New school backed for Davidsonville Board plans to seek $11.7 million from county for less costly building

September 04, 1998|By Kris Antonelli | Kris Antonelli,SUN STAFF

State school officials do not want to help pay for a 600-student Davidsonville Elementary School, but the Anne Arundel County school board has decided to keep looking for ways to build a school that big and bring down the cost.

Board members debated long and hard Wednesday about a proposal to spend $14 million to replace the school on Central Avenue, a plan opposed for months as overly expensive by County Executive John G. Gary. But then they voted in favor of building a more economical structure and asking Gary for the $11.7 million to do it.

"I think we finally have a practical school that can be built for a reasonable cost," said board member Paul Rudolph.

The board had initially considered renovating the school.

In a letter to county school officials, however, Yale Stenzler, state executive director of public school construction, disputed whether growth in Davidsonville warranted building a 600-student school.

The county does not need state approval to build the school but could lose about $1 million in state funding by not following the state's recommendation.

The state contends that by redistricting attendance zones, the board could avoid the expense of a large new school.

"I am sick and tired of the county and the state telling us what to do with these schools," said board member Joseph H. Foster. "They are wrong every time, and I have been here six years. We have got to stop letting them dictate to us. Redistricting is not the solution to every problem."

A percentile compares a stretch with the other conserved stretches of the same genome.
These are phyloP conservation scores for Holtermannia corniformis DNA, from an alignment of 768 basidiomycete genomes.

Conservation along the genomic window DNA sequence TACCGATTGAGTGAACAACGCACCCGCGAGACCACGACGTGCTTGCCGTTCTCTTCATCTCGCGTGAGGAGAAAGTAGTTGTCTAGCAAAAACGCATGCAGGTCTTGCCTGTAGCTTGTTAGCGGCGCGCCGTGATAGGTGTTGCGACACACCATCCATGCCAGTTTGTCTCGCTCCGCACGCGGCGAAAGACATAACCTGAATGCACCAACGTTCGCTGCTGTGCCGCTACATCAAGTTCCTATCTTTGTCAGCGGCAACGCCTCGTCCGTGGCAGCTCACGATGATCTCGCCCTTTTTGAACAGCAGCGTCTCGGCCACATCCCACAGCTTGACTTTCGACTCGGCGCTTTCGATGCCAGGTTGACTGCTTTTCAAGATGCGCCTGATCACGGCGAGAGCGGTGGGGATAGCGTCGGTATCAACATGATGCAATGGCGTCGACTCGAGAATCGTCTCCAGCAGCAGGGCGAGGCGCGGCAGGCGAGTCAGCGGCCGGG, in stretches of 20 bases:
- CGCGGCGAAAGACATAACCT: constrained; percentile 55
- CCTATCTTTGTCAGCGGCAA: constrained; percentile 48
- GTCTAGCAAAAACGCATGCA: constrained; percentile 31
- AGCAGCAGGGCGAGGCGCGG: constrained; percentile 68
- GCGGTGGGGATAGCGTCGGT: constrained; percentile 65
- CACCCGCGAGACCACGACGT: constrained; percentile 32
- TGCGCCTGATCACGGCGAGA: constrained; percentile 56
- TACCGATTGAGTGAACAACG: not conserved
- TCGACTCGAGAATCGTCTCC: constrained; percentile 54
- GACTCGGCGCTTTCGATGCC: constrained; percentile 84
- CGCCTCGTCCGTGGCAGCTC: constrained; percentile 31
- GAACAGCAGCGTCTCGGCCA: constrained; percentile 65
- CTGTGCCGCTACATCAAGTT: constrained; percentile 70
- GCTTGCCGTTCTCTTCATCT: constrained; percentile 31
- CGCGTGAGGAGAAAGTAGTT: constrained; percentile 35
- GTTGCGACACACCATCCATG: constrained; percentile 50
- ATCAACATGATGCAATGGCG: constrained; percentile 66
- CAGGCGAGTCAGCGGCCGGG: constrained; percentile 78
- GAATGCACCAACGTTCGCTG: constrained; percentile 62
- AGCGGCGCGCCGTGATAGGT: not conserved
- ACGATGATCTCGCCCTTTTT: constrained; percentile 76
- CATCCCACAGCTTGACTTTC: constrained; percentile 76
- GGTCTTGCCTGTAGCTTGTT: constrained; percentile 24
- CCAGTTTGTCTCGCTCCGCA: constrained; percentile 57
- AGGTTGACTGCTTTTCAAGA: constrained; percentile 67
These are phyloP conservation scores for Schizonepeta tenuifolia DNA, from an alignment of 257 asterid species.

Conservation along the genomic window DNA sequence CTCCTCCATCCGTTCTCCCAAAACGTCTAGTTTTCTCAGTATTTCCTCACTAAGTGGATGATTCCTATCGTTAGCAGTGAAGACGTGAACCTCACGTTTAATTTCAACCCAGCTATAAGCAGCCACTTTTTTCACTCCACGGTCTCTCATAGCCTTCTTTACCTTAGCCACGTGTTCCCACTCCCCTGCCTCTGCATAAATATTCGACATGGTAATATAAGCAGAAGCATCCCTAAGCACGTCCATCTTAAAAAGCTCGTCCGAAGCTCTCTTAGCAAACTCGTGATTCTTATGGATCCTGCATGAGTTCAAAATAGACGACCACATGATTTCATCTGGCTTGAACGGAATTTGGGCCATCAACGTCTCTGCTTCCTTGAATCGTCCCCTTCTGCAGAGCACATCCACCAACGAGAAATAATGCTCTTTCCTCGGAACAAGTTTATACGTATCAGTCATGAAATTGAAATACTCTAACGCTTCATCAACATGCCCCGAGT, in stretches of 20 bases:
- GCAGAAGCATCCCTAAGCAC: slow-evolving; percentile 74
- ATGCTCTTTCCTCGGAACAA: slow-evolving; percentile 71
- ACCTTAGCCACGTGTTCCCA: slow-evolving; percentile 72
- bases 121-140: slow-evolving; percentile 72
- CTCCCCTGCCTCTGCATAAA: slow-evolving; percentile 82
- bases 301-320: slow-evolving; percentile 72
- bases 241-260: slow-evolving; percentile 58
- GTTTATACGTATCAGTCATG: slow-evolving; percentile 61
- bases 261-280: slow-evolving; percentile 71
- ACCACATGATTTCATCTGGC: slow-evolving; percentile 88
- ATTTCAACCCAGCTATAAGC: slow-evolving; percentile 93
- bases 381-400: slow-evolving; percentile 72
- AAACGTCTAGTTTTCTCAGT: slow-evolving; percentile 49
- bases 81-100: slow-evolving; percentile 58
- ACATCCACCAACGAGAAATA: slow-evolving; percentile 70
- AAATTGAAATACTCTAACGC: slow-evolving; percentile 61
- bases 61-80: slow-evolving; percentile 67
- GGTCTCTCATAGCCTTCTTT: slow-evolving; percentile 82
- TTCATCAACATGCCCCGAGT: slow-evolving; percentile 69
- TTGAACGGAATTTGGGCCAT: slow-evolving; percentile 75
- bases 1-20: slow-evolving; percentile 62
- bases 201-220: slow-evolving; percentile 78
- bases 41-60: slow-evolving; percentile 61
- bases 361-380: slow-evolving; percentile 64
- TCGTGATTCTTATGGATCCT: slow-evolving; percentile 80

Stenzler's letter Aug. 27 suggested that nearby Central and Mayo Elementary schools could absorb additional students. Stenzler said that growth projections for the Davidsonville area, zoned for agriculture and single family homes, are low.

Building a larger school could "attract residential growth which is adverse to both the State Smart Growth Initiative and the Anne Arundel County General Development Plan," he wrote.

The board could go back to the state with different enrollment figures and a new plan to build and ask again for a state contribution.

As of Monday, the start of the school year, 554 students attend Davidsonville, a building designed to hold 394. If a school for fewer than 600 students were built, the board would have to redistrict and students might have to attend a high school other than South River into which Davidsonville feeds, board members said.

"We could get by for the near term with a 450-school and also build a 450-student school at Mayo," said board member Vaughn Brown. "But it would mean changing attendance areas in Mayo, Central, Davidsonville. And that is a lot of changes."

Those schools are also close to capacity, board members say. Redistricting can disrupt the community that surrounds a school, they argue.

"You don't want to destroy that [community] simply to have a number of seats in a building match up to the number of students," Brown said. "That is not beneficial to the community, and we are here to serve the community."

Redistricting is something that some board members "absolutely dread," said board member Thomas E. Florestano, "because of all the insidious pressures that go along with it."

In May, the board dropped its appeal in a suit contesting a redistricting plan that some parents saw as having racial overtones. It would have shifted Seven Oaks students out the Arundel Senior High feeder system and into the Meade Senior High system.

"Redistricting is by no means a device that we can depend on to move people around," Florestano said. "You can't guarantee success with that."

The solution to the Davidsonville dilemma is simple, as the board sees it.

"The issue on Davidsonville is that if it can't accommodate 600 students the day it opens, then we have failed God, the country and the people from Davidsonville," Florestano said.

Davidsonville residents agree.

PTA President Tricia Johnson attended Wednesday's board meeting to urge construction of a new school.

"The longer you delay, the more serious the problems become," she told the board.

"The more costly the projects become, and the more angry the parents become. These are people's lives, their neighborhoods and their communities, all of which revolve around the schools."

Pub Date: 9/04/98

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